"JPL uses its Information Technology Security Database (ITSDB) to track and manage physical assets and applications on its network; however, we found the database inventory incomplete and inaccurate, placing at risk JPL's ability to effectively monitor, report, and respond to security incidents". This has been proved by a recent report which confirmed that a NASA lab was hacked using a Raspberry Pi.
NASA stated the hackers have used a basic, build-it-yourself computer to attack two of the Jet Propulsion Laboratory's main networks and steal around 500 megabytes of data from 23 files. The hackers used this to their advantage and exploited the Pi to gain access to the network, compromised JPL systems as well as the Deep Space Network (DSN).
A $25 Raspberry Pi is not in itself a nefarious device, just as flash drives are not in themselves nefarious devices.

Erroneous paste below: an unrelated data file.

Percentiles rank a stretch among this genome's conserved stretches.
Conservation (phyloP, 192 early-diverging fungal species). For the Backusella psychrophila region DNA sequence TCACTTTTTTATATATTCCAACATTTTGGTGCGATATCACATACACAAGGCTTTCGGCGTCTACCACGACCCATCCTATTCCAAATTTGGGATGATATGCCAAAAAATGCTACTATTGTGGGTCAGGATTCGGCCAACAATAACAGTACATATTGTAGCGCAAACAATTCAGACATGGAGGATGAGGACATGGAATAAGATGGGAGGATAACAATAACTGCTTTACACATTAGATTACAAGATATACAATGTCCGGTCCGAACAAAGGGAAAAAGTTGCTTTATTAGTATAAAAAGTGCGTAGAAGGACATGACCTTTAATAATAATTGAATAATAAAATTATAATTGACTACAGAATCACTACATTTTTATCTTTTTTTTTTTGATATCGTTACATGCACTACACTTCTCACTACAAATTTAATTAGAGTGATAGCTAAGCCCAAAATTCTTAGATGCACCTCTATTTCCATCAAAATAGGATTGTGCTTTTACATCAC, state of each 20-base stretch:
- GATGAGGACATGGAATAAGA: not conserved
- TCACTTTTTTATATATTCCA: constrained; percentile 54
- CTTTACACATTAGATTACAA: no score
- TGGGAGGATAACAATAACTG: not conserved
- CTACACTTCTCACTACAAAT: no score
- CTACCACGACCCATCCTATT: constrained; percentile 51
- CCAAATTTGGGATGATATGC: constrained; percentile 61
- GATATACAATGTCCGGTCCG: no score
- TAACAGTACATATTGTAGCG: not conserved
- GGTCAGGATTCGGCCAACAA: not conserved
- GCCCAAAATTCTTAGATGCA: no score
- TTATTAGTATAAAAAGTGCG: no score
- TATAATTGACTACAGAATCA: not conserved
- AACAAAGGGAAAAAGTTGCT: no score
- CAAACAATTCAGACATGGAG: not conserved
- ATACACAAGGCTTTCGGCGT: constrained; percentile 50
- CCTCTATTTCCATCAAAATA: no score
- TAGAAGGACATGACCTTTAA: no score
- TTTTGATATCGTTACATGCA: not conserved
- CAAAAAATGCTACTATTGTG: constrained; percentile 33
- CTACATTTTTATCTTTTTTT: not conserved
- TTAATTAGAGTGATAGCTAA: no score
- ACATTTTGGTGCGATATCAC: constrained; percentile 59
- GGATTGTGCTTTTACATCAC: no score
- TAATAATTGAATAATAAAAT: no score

The report also claims that JPL had not "provided role-based security training or funded IT security certifications for its system administrators".More news: Xiaomi Does Not Want You To Buy Its Phones With Notches
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"The device should not have been permitted on the JPL network without the JPL OCIO's review and approval", the OIG said.
As a result, hackers were able to move freely between the different systems within the network because the network is a shared one rather than a segmented environment. It also highlighted the major security lapses that were present in NASA's network for about a decade and made the breach possible. It is also responsible for operating NASA's Deep Space Network.
As smartly as to having reduced visibility to devices linked to its network and to no longer retaining assorted substances of its network separate, investigators bear moreover discovered cases of security tickets no longer being resolved for extended lessons of time.
The OIG recommended a fix for all those issues, and NASA agreed to all of them except one: establishing a formal threat-hunting process to find flaws before they even cause issues.